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Fukushima Tour de Force

Energy

Jeff Biggers

With Japan now only weeks into its temporary moratorium on nuclear power plants, a chillingly prescient chapter in Cecile Pineda's new tour de force, Devil's Tango: How I Learned the Fukushima Step by Step, foretells the lasting impact of a "planetary catastrophe" in the time of powerful energy lobbies.

Only days after his official tour of Fukushima and its triple nuclear meltdown in the late winter of 2011, Nuclear Regulatory Commission Chair Gregory Jaczko declared that the Fukushima Unit 1 nuclear reactor no longer had the capacity for offsite release of radiation, as his agency gave the green light for safety for Southern Company's "radical new nuclear plant design" slated for Georgia and South Carolina.

In a provocative and carefully crafted piece of investigative reporting, Pineda captures the moment with the scathingly funny and deep insight that has marked her internationally acclaimed literary work: "If NRC chief, Gregory Jaczko, bears an uncanny resemblance to Humpty Dumpty, the similarity if unfortunate, is perhaps not inappropriate."

On May 21, in fact, the contentious Jaczko tendered his resignation, as Japanese opposition leader Mizuho Fukushima reminded the world that "the myth that 'nuclear is safe' has been shattered, and the majority of the public is now against the use of nuclear energy."

That is, if the media and public are still paying attention to the lessons of what Pineda terms the Fukushima "tango."

"It's not easy for you, or me, or anyone to pay attention to the consequences of the nuclear energy cycle," Pineda tells the reader in her foreword. "Why? Because you can't see radiation."

Unfolding through a series of beguiling, passionate and often revelatory entries in a daily chronicle, at times with a flair for scintillating satire, Pineda's masterful framing of the urgency for readers to learn from the Japanese nuclear disaster and the machinations of its industry handlers makes Devil's Tango one of the most important and required reads this year. She writes:

"You can't see fallout, you can't tell when you're eating strontium by the spoonful. It's invisible, you can't see it, feel it, touch it, hear it; you can taste it only in your mouth—when the fallout is particularly dense—as a metallic taste in your mouth, which any number of people reported this past year in places as far apart as Seattle and Arizona. In a world that enshrines surfaces, the industry thinks invisibility is a sure bet you won't ever find out."

Considered one of the great innovators of American fiction and theatre, Pineda's eclectic treasury of literature has won numerous awards; Nobel Laureate J.M. Coetzee praised her 1985 novel on Brazil, Face, as an "extraordinary achievement." The New York Times selected her novel, The Love Queen of the Amazon, as a Notable Book of the Year in 1992. Her far-ranging work has explored gender issues, as well as stories in ancient India, Latin America, and contemporary agrarian societies in Japan.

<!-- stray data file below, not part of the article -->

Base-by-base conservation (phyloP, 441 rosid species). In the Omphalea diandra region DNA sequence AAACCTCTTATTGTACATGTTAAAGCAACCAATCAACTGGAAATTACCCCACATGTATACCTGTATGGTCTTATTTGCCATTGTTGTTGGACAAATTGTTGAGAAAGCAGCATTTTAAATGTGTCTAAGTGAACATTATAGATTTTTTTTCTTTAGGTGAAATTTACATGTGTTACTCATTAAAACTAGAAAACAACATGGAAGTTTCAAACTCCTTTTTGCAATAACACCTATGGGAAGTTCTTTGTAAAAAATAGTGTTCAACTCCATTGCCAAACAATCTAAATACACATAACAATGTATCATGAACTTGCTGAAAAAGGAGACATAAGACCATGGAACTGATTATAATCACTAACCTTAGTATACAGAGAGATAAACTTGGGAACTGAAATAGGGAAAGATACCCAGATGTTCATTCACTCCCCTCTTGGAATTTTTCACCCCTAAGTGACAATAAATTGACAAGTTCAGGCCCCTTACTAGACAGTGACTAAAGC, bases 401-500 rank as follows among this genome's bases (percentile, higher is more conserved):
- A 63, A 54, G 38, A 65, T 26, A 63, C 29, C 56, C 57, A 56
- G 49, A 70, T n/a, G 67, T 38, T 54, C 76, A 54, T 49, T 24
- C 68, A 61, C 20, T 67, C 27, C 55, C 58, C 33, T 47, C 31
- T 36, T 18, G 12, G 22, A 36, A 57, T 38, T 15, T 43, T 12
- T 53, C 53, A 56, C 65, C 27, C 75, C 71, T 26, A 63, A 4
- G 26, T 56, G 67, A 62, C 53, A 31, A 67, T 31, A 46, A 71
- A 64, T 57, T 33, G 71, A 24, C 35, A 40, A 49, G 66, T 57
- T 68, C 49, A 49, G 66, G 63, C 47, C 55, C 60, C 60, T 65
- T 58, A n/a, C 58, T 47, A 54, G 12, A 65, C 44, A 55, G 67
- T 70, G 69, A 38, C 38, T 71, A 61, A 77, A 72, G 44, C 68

In Devil's Tango, Pineda brings together a refreshingly bold command of the facts and myths of the nuclear industry with her extraordinary prose to offer a rare look into many of the overlooked implications of the Fukushima tragedy. In the tradition of French author Andre Malraux's "Anti-Memoirs," Pineda "answers questions that memoirs do not pose and does not answer those they do pose, and also because one finds in it, often linked to tragedy, an irrefutable and gliding presence." That presence for Pineda is the haunting reality of nuclear energy revealed in Japan, but connected to our lives far across the ocean. She draws on her residency in Austria during the Chernobyl nuclear disaster; she examines scientific studies and government reports alongside absurdist theatre pieces.

"At the heart of the nuclear nightmare," she writes, "is something no one wants to talk about: birth defects, a whitewash word for children born without the attributes we recognize as human."

Turning her focus on all 104 nuclear plants in the U.S., Pineda's searing account ultimately asks the reader: "What is right? What right have we to do what is right? What right remains to us, knowing the little that we know?"

In the end, with an unremittingly courageous if not prophetic voice, Pineda's day-to-day exposé transcends the ruts of most energy debates to raise these larger questions about one of the seminal crises of our times.

"To say that corporate enterprise has abrogated your right to ask questions, to raise objections, or to expose malfeasance tells only half the story," she writes. "Corporations are not people. We are people, and until we learn to protest en masse, until we make it impossible for corporations to continue stripping the planet, they will hijack our earth, and make all living things expendable. That means you. That means us."

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